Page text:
In spherical geometry, the shortest-length curve between two points on the surface of the sphere turns out to be part of a Great Circle – an equator-line circle that cuts the sphere in half. So lines are circles, which is fun to share with philosophers. (Note – taxicab geometry provides that same amusement, where circles are squares.)
So a natural question, where “natural” means I never actually thought of it but wish I had, is What is the longest line along the surface of the earth that goes entirely through water? This would be the longest possible straight-line sailing distance, if you ignored all the physical aspects of sailing like wind and water currents. Fortunately, before I even thought of the question, someone had answered it. Behold!
This gif appears to be from a youtube video by Patrick Anderson of 2012 (here) which has the advantage of being a little slower.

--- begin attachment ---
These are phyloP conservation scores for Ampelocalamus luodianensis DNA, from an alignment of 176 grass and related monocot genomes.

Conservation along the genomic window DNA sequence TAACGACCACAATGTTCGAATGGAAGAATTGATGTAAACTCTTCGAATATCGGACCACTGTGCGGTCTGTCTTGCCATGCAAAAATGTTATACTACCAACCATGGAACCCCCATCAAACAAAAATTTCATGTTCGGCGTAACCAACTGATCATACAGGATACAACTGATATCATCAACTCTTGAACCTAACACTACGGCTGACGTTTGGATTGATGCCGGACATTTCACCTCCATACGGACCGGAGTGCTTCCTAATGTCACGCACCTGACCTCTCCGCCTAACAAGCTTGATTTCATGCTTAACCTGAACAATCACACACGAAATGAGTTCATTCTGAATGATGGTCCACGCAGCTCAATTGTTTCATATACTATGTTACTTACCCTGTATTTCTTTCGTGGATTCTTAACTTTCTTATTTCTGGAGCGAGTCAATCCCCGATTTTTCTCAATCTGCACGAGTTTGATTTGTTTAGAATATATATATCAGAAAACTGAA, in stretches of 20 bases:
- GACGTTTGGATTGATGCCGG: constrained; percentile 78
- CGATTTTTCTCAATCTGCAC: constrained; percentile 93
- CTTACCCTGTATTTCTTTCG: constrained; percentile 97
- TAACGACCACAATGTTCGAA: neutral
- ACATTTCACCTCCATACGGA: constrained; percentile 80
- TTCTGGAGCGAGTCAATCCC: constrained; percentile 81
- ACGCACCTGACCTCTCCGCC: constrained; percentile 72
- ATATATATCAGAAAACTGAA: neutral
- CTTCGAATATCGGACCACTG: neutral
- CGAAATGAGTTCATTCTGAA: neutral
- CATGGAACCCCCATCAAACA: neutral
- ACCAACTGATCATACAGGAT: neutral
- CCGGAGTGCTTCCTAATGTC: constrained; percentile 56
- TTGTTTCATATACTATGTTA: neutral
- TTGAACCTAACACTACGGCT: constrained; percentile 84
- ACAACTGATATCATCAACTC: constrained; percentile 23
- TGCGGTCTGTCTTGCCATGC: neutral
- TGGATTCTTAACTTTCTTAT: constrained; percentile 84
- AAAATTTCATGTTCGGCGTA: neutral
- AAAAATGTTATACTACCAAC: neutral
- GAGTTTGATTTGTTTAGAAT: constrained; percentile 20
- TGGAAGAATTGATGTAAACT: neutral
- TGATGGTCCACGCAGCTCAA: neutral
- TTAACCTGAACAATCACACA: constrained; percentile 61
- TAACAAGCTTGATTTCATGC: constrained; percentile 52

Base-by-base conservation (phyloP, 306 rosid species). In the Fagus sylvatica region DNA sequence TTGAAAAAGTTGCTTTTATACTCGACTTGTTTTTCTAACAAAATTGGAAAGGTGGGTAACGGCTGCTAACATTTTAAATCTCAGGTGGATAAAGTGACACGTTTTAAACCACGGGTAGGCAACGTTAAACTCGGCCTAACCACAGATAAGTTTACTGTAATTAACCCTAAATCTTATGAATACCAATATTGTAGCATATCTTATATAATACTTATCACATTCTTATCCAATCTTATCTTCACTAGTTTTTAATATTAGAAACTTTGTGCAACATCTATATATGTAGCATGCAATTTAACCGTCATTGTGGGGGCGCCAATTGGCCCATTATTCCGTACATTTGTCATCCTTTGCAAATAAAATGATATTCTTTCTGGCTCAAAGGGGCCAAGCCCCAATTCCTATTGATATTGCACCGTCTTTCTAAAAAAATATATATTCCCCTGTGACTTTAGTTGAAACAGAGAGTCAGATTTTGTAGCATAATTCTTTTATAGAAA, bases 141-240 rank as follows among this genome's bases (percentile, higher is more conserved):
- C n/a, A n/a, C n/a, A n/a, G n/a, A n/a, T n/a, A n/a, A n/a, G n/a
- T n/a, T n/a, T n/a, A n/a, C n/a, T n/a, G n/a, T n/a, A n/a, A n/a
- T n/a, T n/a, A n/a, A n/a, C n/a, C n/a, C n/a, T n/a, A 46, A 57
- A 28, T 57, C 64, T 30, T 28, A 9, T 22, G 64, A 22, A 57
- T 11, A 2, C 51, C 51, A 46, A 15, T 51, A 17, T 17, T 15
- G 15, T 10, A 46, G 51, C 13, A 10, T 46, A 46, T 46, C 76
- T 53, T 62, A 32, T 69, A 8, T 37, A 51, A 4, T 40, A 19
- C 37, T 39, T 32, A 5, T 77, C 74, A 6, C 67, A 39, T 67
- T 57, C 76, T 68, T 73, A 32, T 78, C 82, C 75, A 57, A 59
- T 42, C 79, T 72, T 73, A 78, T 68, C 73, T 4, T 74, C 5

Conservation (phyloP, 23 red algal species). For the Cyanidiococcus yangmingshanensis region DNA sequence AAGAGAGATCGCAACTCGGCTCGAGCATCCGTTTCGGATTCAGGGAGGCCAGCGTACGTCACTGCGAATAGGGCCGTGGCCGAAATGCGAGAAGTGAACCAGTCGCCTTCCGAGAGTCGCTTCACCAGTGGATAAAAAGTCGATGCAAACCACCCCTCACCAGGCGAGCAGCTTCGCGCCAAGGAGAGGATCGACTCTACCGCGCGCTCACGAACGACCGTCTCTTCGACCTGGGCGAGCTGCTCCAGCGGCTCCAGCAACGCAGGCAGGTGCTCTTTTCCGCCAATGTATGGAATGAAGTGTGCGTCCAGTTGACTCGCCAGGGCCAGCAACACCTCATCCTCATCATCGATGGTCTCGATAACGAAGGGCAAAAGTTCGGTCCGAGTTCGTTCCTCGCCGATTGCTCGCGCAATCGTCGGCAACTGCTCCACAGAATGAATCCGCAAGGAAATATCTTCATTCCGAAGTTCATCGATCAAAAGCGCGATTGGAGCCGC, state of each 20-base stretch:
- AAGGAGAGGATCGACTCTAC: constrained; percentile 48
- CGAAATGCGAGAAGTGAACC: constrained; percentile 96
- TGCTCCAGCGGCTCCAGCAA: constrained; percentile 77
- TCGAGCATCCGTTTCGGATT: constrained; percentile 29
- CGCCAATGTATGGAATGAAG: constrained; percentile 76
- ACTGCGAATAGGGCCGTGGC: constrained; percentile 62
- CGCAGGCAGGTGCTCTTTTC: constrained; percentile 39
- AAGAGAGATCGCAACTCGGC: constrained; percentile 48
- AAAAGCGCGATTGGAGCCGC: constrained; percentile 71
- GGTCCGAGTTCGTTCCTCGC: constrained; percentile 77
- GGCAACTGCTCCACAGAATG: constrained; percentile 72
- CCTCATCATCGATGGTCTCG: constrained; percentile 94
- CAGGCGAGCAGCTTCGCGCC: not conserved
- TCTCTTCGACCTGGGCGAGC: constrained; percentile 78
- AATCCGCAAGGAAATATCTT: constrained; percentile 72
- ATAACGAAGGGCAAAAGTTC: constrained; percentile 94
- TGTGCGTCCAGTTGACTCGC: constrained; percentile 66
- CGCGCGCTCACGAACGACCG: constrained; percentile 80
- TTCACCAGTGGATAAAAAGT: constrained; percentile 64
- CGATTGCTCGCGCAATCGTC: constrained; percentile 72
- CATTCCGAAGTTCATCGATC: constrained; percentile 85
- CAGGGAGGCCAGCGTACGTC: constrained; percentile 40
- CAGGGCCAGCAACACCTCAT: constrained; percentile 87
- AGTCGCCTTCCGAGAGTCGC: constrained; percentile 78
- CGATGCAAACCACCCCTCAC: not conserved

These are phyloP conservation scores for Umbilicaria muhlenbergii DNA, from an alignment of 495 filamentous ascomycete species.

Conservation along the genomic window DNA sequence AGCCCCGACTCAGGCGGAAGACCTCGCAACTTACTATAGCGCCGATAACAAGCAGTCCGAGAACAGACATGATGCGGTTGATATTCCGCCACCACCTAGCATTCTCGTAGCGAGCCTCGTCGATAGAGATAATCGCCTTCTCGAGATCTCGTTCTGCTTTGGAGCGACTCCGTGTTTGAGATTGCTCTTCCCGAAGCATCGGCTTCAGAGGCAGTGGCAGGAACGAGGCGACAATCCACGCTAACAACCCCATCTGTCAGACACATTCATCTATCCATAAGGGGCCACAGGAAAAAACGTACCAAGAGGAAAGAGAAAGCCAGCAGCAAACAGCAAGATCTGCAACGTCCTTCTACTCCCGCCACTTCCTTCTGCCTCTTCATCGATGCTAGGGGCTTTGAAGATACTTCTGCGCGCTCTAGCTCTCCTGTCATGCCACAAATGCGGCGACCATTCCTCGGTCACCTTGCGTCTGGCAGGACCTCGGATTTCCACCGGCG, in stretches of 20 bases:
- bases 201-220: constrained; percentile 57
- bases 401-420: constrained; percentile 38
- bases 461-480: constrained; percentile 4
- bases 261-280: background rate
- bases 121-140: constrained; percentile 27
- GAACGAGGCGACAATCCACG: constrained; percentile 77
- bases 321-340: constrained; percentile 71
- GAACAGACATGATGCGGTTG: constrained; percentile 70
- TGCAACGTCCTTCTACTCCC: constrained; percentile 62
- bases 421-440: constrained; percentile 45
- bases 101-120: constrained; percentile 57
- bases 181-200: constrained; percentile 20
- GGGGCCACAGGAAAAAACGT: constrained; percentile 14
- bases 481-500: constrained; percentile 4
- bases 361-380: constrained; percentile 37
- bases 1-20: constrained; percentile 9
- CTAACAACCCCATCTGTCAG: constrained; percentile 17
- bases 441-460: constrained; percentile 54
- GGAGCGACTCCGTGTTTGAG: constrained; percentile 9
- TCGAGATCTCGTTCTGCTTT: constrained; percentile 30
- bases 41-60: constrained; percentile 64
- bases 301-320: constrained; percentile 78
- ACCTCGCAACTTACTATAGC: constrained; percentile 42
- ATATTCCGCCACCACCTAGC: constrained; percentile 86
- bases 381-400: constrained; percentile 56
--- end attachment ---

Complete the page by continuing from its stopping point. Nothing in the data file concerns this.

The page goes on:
So that raises the question of the longest straight-line distance through land. And here’s a guess at it: http://i.imgur.com/nbNfl.jpg and then another one https://sites.google.com/site/guybruneau/fun-stuff/longest-distance-on-land, although that second one it doesn’t quite look like part of a Great Circle so possibly the projection imposed a different geometry. Or possibly I have trouble visualizing projections of Great Circles, which is also possible because they are weird. (The cool kind of weird, of course.)
Thanks CJ for sending me that gif, although now that I’m finding myself asking questions like “What line passes through the most countries?” I can tell that it’s going to keep me from my grading for longer than it should.